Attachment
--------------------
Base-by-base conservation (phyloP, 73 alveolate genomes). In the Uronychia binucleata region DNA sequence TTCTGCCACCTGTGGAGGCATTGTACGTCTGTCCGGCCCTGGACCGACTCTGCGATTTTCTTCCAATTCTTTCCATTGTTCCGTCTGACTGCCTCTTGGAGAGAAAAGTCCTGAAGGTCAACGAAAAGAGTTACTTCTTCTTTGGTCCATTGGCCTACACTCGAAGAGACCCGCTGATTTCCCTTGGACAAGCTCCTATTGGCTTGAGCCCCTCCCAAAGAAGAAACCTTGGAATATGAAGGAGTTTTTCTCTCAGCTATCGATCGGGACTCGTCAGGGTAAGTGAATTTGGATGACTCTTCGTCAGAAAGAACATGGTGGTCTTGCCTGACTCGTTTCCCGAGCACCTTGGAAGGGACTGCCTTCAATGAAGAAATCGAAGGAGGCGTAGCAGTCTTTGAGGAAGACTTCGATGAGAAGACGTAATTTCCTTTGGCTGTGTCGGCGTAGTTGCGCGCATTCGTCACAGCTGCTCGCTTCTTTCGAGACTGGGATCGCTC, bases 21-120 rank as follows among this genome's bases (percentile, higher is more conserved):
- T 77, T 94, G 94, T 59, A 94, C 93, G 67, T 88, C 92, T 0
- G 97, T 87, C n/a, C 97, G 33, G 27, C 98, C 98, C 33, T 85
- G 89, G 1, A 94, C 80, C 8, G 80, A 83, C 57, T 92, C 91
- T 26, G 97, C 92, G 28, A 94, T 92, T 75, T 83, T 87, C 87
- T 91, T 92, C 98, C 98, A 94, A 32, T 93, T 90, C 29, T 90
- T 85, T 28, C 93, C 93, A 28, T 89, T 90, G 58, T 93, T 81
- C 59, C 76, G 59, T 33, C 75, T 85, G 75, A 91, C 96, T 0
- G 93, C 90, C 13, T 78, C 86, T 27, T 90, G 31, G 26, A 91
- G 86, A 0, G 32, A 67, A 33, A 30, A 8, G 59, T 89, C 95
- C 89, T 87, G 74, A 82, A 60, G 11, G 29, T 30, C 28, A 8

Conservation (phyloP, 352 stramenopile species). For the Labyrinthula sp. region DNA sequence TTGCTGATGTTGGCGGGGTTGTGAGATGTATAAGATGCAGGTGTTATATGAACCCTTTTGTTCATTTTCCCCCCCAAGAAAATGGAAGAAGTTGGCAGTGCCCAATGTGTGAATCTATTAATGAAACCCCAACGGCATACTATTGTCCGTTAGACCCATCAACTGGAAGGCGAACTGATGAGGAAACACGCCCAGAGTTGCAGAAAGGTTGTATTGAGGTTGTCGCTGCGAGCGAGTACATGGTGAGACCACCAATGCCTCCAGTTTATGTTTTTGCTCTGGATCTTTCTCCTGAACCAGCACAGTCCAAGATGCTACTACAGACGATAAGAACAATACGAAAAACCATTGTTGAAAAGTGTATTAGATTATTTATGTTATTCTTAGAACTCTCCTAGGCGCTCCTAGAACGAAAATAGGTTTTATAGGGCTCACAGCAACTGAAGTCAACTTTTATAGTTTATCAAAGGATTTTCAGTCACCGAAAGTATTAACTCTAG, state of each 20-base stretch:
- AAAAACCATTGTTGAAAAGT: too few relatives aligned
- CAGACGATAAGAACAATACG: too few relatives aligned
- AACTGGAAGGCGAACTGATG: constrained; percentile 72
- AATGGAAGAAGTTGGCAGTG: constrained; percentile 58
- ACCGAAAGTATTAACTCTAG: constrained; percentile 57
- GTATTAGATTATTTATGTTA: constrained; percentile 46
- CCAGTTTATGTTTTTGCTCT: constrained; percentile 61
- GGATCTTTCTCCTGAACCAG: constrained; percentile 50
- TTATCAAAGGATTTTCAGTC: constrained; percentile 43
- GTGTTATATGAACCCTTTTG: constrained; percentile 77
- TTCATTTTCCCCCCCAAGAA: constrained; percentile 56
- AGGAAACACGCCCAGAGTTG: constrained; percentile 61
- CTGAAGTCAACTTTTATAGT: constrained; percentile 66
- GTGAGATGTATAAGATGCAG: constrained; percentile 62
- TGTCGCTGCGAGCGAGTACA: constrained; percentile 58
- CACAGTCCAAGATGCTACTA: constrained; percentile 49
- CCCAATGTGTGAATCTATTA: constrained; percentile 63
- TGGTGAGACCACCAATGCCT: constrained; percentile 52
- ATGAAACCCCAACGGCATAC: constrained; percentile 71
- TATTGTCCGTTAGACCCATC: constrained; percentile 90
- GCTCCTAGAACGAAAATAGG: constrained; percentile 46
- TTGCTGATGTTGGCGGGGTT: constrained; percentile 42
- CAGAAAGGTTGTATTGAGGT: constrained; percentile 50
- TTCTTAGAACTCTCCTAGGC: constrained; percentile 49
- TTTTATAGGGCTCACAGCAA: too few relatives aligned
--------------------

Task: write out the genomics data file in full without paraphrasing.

Base-by-base conservation (phyloP, 73 alveolate genomes). In the Uronychia binucleata region DNA sequence TTCTGCCACCTGTGGAGGCATTGTACGTCTGTCCGGCCCTGGACCGACTCTGCGATTTTCTTCCAATTCTTTCCATTGTTCCGTCTGACTGCCTCTTGGAGAGAAAAGTCCTGAAGGTCAACGAAAAGAGTTACTTCTTCTTTGGTCCATTGGCCTACACTCGAAGAGACCCGCTGATTTCCCTTGGACAAGCTCCTATTGGCTTGAGCCCCTCCCAAAGAAGAAACCTTGGAATATGAAGGAGTTTTTCTCTCAGCTATCGATCGGGACTCGTCAGGGTAAGTGAATTTGGATGACTCTTCGTCAGAAAGAACATGGTGGTCTTGCCTGACTCGTTTCCCGAGCACCTTGGAAGGGACTGCCTTCAATGAAGAAATCGAAGGAGGCGTAGCAGTCTTTGAGGAAGACTTCGATGAGAAGACGTAATTTCCTTTGGCTGTGTCGGCGTAGTTGCGCGCATTCGTCACAGCTGCTCGCTTCTTTCGAGACTGGGATCGCTC, bases 21-120 rank as follows among this genome's bases (percentile, higher is more conserved):
- T 77, T 94, G 94, T 59, A 94, C 93, G 67, T 88, C 92, T 0
- G 97, T 87, C n/a, C 97, G 33, G 27, C 98, C 98, C 33, T 85
- G 89, G 1, A 94, C 80, C 8, G 80, A 83, C 57, T 92, C 91
- T 26, G 97, C 92, G 28, A 94, T 92, T 75, T 83, T 87, C 87
- T 91, T 92, C 98, C 98, A 94, A 32, T 93, T 90, C 29, T 90
- T 85, T 28, C 93, C 93, A 28, T 89, T 90, G 58, T 93, T 81
- C 59, C 76, G 59, T 33, C 75, T 85, G 75, A 91, C 96, T 0
- G 93, C 90, C 13, T 78, C 86, T 27, T 90, G 31, G 26, A 91
- G 86, A 0, G 32, A 67, A 33, A 30, A 8, G 59, T 89, C 95
- C 89, T 87, G 74, A 82, A 60, G 11, G 29, T 30, C 28, A 8

Conservation (phyloP, 352 stramenopile species). For the Labyrinthula sp. region DNA sequence TTGCTGATGTTGGCGGGGTTGTGAGATGTATAAGATGCAGGTGTTATATGAACCCTTTTGTTCATTTTCCCCCCCAAGAAAATGGAAGAAGTTGGCAGTGCCCAATGTGTGAATCTATTAATGAAACCCCAACGGCATACTATTGTCCGTTAGACCCATCAACTGGAAGGCGAACTGATGAGGAAACACGCCCAGAGTTGCAGAAAGGTTGTATTGAGGTTGTCGCTGCGAGCGAGTACATGGTGAGACCACCAATGCCTCCAGTTTATGTTTTTGCTCTGGATCTTTCTCCTGAACCAGCACAGTCCAAGATGCTACTACAGACGATAAGAACAATACGAAAAACCATTGTTGAAAAGTGTATTAGATTATTTATGTTATTCTTAGAACTCTCCTAGGCGCTCCTAGAACGAAAATAGGTTTTATAGGGCTCACAGCAACTGAAGTCAACTTTTATAGTTTATCAAAGGATTTTCAGTCACCGAAAGTATTAACTCTAG, state of each 20-base stretch:
- AAAAACCATTGTTGAAAAGT: too few relatives aligned
- CAGACGATAAGAACAATACG: too few relatives aligned
- AACTGGAAGGCGAACTGATG: constrained; percentile 72
- AATGGAAGAAGTTGGCAGTG: constrained; percentile 58
- ACCGAAAGTATTAACTCTAG: constrained; percentile 57
- GTATTAGATTATTTATGTTA: constrained; percentile 46
- CCAGTTTATGTTTTTGCTCT: constrained; percentile 61
- GGATCTTTCTCCTGAACCAG: constrained; percentile 50
- TTATCAAAGGATTTTCAGTC: constrained; percentile 43
- GTGTTATATGAACCCTTTTG: constrained; percentile 77
- TTCATTTTCCCCCCCAAGAA: constrained; percentile 56
- AGGAAACACGCCCAGAGTTG: constrained; percentile 61
- CTGAAGTCAACTTTTATAGT: constrained; percentile 66
- GTGAGATGTATAAGATGCAG: constrained; percentile 62
- TGTCGCTGCGAGCGAGTACA: constrained; percentile 58
- CACAGTCCAAGATGCTACTA: constrained; percentile 49
- CCCAATGTGTGAATCTATTA: constrained; percentile 63
- TGGTGAGACCACCAATGCCT: constrained; percentile 52
- ATGAAACCCCAACGGCATAC: constrained; percentile 71
- TATTGTCCGTTAGACCCATC: constrained; percentile 90
- GCTCCTAGAACGAAAATAGG: constrained; percentile 46
- TTGCTGATGTTGGCGGGGTT: constrained; percentile 42
- CAGAAAGGTTGTATTGAGGT: constrained; percentile 50
- TTCTTAGAACTCTCCTAGGC: constrained; percentile 49
- TTTTATAGGGCTCACAGCAA: too few relatives aligned